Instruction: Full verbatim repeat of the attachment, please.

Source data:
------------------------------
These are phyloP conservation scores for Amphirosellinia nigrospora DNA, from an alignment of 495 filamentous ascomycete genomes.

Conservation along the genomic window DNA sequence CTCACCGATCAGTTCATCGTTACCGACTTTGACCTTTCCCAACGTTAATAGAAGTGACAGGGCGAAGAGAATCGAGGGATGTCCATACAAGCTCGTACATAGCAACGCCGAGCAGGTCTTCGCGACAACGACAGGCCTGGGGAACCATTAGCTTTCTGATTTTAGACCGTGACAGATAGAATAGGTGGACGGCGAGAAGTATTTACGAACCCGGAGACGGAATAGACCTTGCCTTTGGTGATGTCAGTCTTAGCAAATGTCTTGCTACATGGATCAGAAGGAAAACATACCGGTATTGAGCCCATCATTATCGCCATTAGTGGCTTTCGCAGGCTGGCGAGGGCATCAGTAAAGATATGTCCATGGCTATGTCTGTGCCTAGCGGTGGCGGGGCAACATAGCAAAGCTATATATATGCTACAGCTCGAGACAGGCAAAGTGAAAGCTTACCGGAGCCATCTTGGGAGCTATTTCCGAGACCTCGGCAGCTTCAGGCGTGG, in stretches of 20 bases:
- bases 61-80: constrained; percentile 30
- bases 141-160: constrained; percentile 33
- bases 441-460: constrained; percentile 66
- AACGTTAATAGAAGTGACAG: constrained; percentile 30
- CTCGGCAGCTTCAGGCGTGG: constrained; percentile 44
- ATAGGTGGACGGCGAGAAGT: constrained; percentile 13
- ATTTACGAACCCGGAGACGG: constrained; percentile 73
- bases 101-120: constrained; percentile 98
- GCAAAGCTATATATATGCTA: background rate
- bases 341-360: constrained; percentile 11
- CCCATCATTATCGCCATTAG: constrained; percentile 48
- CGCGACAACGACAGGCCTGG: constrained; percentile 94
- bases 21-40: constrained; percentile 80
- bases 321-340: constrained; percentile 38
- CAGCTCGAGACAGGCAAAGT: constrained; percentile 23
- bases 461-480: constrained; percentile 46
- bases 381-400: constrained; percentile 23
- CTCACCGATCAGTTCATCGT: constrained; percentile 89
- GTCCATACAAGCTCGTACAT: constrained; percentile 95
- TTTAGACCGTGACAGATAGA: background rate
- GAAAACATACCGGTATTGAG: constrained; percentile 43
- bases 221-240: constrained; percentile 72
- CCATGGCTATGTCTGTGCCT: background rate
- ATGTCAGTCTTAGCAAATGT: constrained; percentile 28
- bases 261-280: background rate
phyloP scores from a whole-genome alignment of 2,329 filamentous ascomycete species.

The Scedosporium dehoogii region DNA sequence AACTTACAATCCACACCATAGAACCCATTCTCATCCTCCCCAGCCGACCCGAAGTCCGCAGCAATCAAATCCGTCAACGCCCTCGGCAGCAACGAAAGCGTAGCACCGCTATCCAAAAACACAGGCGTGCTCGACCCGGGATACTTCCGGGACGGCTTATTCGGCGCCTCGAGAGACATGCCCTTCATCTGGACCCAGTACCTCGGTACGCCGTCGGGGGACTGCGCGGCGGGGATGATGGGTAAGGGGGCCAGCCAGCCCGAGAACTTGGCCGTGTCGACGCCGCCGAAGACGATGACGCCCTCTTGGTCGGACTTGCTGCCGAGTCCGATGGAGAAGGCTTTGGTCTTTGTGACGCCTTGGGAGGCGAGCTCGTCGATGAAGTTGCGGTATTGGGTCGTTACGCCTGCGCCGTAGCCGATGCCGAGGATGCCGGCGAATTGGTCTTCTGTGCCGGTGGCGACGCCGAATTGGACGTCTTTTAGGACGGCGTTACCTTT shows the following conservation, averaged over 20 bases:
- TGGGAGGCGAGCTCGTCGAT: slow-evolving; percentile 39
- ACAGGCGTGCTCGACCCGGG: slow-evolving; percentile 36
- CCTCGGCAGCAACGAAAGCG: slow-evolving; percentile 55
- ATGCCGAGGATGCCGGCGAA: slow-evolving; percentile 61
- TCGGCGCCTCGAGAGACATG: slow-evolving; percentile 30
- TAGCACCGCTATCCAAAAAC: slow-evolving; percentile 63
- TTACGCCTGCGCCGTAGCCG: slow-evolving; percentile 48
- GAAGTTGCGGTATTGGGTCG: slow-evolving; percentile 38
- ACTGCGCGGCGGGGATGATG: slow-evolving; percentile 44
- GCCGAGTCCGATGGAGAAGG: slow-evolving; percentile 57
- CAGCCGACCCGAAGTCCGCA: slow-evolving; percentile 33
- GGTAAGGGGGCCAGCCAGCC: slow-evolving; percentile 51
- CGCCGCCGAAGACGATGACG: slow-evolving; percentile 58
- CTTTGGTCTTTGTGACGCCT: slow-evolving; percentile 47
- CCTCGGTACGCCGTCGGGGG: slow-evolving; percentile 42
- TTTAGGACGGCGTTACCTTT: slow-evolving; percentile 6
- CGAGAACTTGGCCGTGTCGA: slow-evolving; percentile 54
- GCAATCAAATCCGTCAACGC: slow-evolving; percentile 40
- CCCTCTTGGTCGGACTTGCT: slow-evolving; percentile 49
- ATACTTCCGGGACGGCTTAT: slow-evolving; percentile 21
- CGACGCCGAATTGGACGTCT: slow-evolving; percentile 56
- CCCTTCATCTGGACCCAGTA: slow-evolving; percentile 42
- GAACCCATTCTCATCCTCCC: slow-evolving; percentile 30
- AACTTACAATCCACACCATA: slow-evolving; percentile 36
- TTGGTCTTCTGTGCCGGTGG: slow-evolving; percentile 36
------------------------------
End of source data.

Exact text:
These are phyloP conservation scores for Amphirosellinia nigrospora DNA, from an alignment of 495 filamentous ascomycete genomes.

Conservation along the genomic window DNA sequence CTCACCGATCAGTTCATCGTTACCGACTTTGACCTTTCCCAACGTTAATAGAAGTGACAGGGCGAAGAGAATCGAGGGATGTCCATACAAGCTCGTACATAGCAACGCCGAGCAGGTCTTCGCGACAACGACAGGCCTGGGGAACCATTAGCTTTCTGATTTTAGACCGTGACAGATAGAATAGGTGGACGGCGAGAAGTATTTACGAACCCGGAGACGGAATAGACCTTGCCTTTGGTGATGTCAGTCTTAGCAAATGTCTTGCTACATGGATCAGAAGGAAAACATACCGGTATTGAGCCCATCATTATCGCCATTAGTGGCTTTCGCAGGCTGGCGAGGGCATCAGTAAAGATATGTCCATGGCTATGTCTGTGCCTAGCGGTGGCGGGGCAACATAGCAAAGCTATATATATGCTACAGCTCGAGACAGGCAAAGTGAAAGCTTACCGGAGCCATCTTGGGAGCTATTTCCGAGACCTCGGCAGCTTCAGGCGTGG, in stretches of 20 bases:
- bases 61-80: constrained; percentile 30
- bases 141-160: constrained; percentile 33
- bases 441-460: constrained; percentile 66
- AACGTTAATAGAAGTGACAG: constrained; percentile 30
- CTCGGCAGCTTCAGGCGTGG: constrained; percentile 44
- ATAGGTGGACGGCGAGAAGT: constrained; percentile 13
- ATTTACGAACCCGGAGACGG: constrained; percentile 73
- bases 101-120: constrained; percentile 98
- GCAAAGCTATATATATGCTA: background rate
- bases 341-360: constrained; percentile 11
- CCCATCATTATCGCCATTAG: constrained; percentile 48
- CGCGACAACGACAGGCCTGG: constrained; percentile 94
- bases 21-40: constrained; percentile 80
- bases 321-340: constrained; percentile 38
- CAGCTCGAGACAGGCAAAGT: constrained; percentile 23
- bases 461-480: constrained; percentile 46
- bases 381-400: constrained; percentile 23
- CTCACCGATCAGTTCATCGT: constrained; percentile 89
- GTCCATACAAGCTCGTACAT: constrained; percentile 95
- TTTAGACCGTGACAGATAGA: background rate
- GAAAACATACCGGTATTGAG: constrained; percentile 43
- bases 221-240: constrained; percentile 72
- CCATGGCTATGTCTGTGCCT: background rate
- ATGTCAGTCTTAGCAAATGT: constrained; percentile 28
- bases 261-280: background rate
phyloP scores from a whole-genome alignment of 2,329 filamentous ascomycete species.

The Scedosporium dehoogii region DNA sequence AACTTACAATCCACACCATAGAACCCATTCTCATCCTCCCCAGCCGACCCGAAGTCCGCAGCAATCAAATCCGTCAACGCCCTCGGCAGCAACGAAAGCGTAGCACCGCTATCCAAAAACACAGGCGTGCTCGACCCGGGATACTTCCGGGACGGCTTATTCGGCGCCTCGAGAGACATGCCCTTCATCTGGACCCAGTACCTCGGTACGCCGTCGGGGGACTGCGCGGCGGGGATGATGGGTAAGGGGGCCAGCCAGCCCGAGAACTTGGCCGTGTCGACGCCGCCGAAGACGATGACGCCCTCTTGGTCGGACTTGCTGCCGAGTCCGATGGAGAAGGCTTTGGTCTTTGTGACGCCTTGGGAGGCGAGCTCGTCGATGAAGTTGCGGTATTGGGTCGTTACGCCTGCGCCGTAGCCGATGCCGAGGATGCCGGCGAATTGGTCTTCTGTGCCGGTGGCGACGCCGAATTGGACGTCTTTTAGGACGGCGTTACCTTT shows the following conservation, averaged over 20 bases:
- TGGGAGGCGAGCTCGTCGAT: slow-evolving; percentile 39
- ACAGGCGTGCTCGACCCGGG: slow-evolving; percentile 36
- CCTCGGCAGCAACGAAAGCG: slow-evolving; percentile 55
- ATGCCGAGGATGCCGGCGAA: slow-evolving; percentile 61
- TCGGCGCCTCGAGAGACATG: slow-evolving; percentile 30
- TAGCACCGCTATCCAAAAAC: slow-evolving; percentile 63
- TTACGCCTGCGCCGTAGCCG: slow-evolving; percentile 48
- GAAGTTGCGGTATTGGGTCG: slow-evolving; percentile 38
- ACTGCGCGGCGGGGATGATG: slow-evolving; percentile 44
- GCCGAGTCCGATGGAGAAGG: slow-evolving; percentile 57
- CAGCCGACCCGAAGTCCGCA: slow-evolving; percentile 33
- GGTAAGGGGGCCAGCCAGCC: slow-evolving; percentile 51
- CGCCGCCGAAGACGATGACG: slow-evolving; percentile 58
- CTTTGGTCTTTGTGACGCCT: slow-evolving; percentile 47
- CCTCGGTACGCCGTCGGGGG: slow-evolving; percentile 42
- TTTAGGACGGCGTTACCTTT: slow-evolving; percentile 6
- CGAGAACTTGGCCGTGTCGA: slow-evolving; percentile 54
- GCAATCAAATCCGTCAACGC: slow-evolving; percentile 40
- CCCTCTTGGTCGGACTTGCT: slow-evolving; percentile 49
- ATACTTCCGGGACGGCTTAT: slow-evolving; percentile 21
- CGACGCCGAATTGGACGTCT: slow-evolving; percentile 56
- CCCTTCATCTGGACCCAGTA: slow-evolving; percentile 42
- GAACCCATTCTCATCCTCCC: slow-evolving; percentile 30
- AACTTACAATCCACACCATA: slow-evolving; percentile 36
- TTGGTCTTCTGTGCCGGTGG: slow-evolving; percentile 36